Home » You Have 13 Days Left To Order A New Dodge Challenger. Here’s Why You Should Grab A Copy Of America’s Last Muscle Car While You Still Can

You Have 13 Days Left To Order A New Dodge Challenger. Here’s Why You Should Grab A Copy Of America’s Last Muscle Car While You Still Can

Dodge Challenger Order Topshot
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It’s no secret that the Dodge Challenger is living on borrowed time. However, I’m not sure if everyone realized just how borrowed that time was. See, Dodge announced on Tuesday that all orders must be submitted by the end of July, which means aspiring owners have 13 days to order their dream Charger or Challenger without risking the chance of merely finding one on the lot. No pressure, right?

Dodge Challenger Lineup

Vidframe Min Top
Vidframe Min Bottom

For the past 15 years, the Challenger has been a constant. We’re talking about a longer production run than the C3 Corvette here, except the Challenger aged in reverse. While the third-generation Corvette, the historical benchmark for an American performance car that stuck around forever, bogged down further and further into the malaise muck as time went on, the current Challenger started life as a parts bin car and morphed into something great.

Chrysler 300c 2005

Back in the mid-2000s, Chrysler finally had its own mass-market rear-wheel-drive platform for the first time in 15 years, and it couldn’t have been more different from the M Body platform underneath the old Diplomat. The LX platform featured multi-link independent rear suspension, double lower ball joints up front, and was thoroughly modern by the standards of the time. Thanks to the doomed DaimlerChrysler merger, Chrysler had a ton of Mercedes-Benz parts to glean inspiration from, so the underside of an early LX platform car will look vaguely familiar to Benz aficionados. After the success of the Chrysler 300 and Dodge Charger, Chrysler set its sights on something new — a retro coupe revival.

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2008 Dodge Challenger Srt8

The recipe was simple: Take one large sedan, slice several inches out of the wheelbase, remove two doors, drape it in ‘70s-inspired sheetmetal, and give it the most thunderous V8 in the stable. In 2008, the reborn Dodge Challenger made its mark on the world with 426 fire-spitting horsepower and… a five-speed automatic. Alright, so first shots are rarely perfect, but even with the slushbox and the dashboard made of the finest Cerberus Capital Management-era plastics, it got the people going.

2008 Dodge Challenger Srt8 Burnout

For about a year, and then the Challenger’s original engine lineup got completely creamed by the reborn fifth-generation Chevrolet Camaro. Look, Chrysler’s 255-horsepower 3.5-liter base V6 was cromulent by mid-aughts standards but weedy by the end of the decade, and the 375-horsepower 5.7-liter Hemi V8 going toe-to-toe with the Camaro SS’ 426-horsepower 6.2-liter LS3 V8 on price didn’t help either. Once Ford thoroughly revamped the Mustang’s engine lineup to include the 300-horsepower 3.7-liter Cyclone V6 and 412-horsepower five-liter Coyote V8 for 2011, it felt like the Challenger’s legacy was confirmed as a hefty, slightly sluggish cruiser with retro looks and great available V8 noises. However, in 2011, things started to change.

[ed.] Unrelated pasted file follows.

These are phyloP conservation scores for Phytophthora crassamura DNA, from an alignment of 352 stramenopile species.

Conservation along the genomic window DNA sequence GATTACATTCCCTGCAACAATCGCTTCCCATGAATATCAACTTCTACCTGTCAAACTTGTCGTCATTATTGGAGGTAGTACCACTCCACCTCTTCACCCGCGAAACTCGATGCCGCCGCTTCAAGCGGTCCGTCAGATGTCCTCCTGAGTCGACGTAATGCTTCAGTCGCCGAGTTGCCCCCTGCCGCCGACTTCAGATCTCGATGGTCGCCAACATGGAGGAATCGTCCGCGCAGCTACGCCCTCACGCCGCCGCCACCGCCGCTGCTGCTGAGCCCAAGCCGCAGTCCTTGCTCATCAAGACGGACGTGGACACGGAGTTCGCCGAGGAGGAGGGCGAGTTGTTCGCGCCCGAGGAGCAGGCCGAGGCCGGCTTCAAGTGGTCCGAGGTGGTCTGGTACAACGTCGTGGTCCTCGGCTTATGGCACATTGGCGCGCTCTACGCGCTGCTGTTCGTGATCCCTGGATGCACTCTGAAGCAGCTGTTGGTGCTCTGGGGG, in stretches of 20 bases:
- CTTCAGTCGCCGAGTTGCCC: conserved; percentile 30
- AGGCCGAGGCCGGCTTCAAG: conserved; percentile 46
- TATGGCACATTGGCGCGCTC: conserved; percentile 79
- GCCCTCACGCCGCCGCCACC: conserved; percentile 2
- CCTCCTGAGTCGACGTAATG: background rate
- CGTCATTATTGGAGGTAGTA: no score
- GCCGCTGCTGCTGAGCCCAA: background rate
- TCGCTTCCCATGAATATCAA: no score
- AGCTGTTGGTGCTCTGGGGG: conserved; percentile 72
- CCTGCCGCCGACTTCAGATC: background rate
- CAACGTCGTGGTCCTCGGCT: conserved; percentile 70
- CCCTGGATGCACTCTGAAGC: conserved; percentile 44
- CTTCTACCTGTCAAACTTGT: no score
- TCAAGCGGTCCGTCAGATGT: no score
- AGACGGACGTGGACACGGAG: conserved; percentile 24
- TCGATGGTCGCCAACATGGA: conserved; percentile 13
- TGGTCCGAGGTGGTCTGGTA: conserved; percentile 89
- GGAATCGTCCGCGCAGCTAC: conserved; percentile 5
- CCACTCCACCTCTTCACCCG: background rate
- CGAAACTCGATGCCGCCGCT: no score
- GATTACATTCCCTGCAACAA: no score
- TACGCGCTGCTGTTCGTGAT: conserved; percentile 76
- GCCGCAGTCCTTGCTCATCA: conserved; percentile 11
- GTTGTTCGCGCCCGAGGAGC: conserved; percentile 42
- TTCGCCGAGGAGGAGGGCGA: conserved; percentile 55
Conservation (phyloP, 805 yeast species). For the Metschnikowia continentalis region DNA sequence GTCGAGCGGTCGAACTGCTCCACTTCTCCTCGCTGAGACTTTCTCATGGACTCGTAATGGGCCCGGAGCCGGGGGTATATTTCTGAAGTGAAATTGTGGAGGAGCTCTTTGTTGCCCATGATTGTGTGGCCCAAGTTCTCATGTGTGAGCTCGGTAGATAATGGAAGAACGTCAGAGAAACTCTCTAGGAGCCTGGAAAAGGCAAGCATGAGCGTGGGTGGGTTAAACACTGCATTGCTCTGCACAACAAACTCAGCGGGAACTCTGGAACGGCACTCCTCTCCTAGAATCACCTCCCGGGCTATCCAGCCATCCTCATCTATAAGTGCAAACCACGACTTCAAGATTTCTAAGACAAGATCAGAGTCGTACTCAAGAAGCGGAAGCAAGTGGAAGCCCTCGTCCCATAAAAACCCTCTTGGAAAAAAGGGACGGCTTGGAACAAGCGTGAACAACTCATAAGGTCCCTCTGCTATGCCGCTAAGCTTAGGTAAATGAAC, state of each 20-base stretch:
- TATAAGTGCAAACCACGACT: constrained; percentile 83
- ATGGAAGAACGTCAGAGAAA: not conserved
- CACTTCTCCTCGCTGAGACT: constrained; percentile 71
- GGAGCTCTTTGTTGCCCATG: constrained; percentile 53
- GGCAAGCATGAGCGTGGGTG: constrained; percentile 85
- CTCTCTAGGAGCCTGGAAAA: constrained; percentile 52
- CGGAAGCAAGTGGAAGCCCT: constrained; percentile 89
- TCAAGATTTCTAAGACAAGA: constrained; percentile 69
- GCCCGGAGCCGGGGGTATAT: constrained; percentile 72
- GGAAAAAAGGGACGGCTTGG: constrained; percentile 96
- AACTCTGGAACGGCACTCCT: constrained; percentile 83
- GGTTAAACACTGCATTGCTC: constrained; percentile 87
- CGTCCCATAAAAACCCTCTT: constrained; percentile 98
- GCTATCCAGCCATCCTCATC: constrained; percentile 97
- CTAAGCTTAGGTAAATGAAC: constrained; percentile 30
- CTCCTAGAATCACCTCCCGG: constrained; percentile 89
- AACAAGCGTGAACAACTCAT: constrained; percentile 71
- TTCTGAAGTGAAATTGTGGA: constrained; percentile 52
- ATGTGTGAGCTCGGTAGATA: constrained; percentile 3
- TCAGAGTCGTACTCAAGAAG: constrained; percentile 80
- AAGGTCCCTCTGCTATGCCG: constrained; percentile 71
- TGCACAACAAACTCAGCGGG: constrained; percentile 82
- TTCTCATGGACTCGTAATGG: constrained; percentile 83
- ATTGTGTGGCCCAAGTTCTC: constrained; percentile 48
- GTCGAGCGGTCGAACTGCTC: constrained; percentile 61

Dodge Challenger 392 Engine 2011

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Sure, the low-poly plastic-fantastic interior remained, but two-out-of-three available engines were replaced with substantially more potent units. The 3.5-liter V6 was replaced with the 3.6-liter Pentastar V6 for a massive jump in output to 305 horsepower. Not to be outdone, the 6.1-liter V8 in SRT8 models was punched out to 6.4 liters, good for 470 horsepower and 470 lb.-ft. of torque.

2015 Dodge Challenger Hellcat

For 2015, Dodge dropped the mother of all bombs on the American coupe market. After watching Chevrolet and Ford parade around with 556-horsepower supercharged Camaro ZL1s and 662-horsepower supercharged Shelby GT500 Mustangs, Dodge went bigger, bolder, and more powerful still. Even if you don’t know your valve spring retainers from your valve stem seals, you’ve probably heard of the Hellcat V8. A magnificently malevolent 707-horsepower supercharged 6.2-liter cam-in-block lump, this destroyer of worlds reinvigorated the Challenger as a dream car. Here was a reasonably attainable coupe with more power than a Lamborghini Aventador and a factory warranty that would run the quarter-mile in the 11-second range, come with a special red key to unlock the full 707 horsepower, and scream like a banshee when you have the traction to put the loud pedal all the way down. Who wouldn’t want that?

2015 Dodge Challenger Scat Pack

Arguably even better is the way Dodge threw customers a bone if they couldn’t afford the top dog engine. The formerly range-topping 6.4-liter naturally-aspirated V8 was shoved in a new stripper model called the Scat Pack, instantly making the Challenger far more competitive against the Ford Mustang GT and Chevrolet Camaro SS. Oh, and it was even more powerful than the old SRT model, cranking out 485 horsepower. For customers who preferred not to shift their own gears, the five-speed automatic was gone, replaced entirely by an eight-speed ZF-derived unit with significantly more refinement. Oh, and the Tupperware interior was finally gone, replaced with a driver-centric dashboard made of far nicer stuff.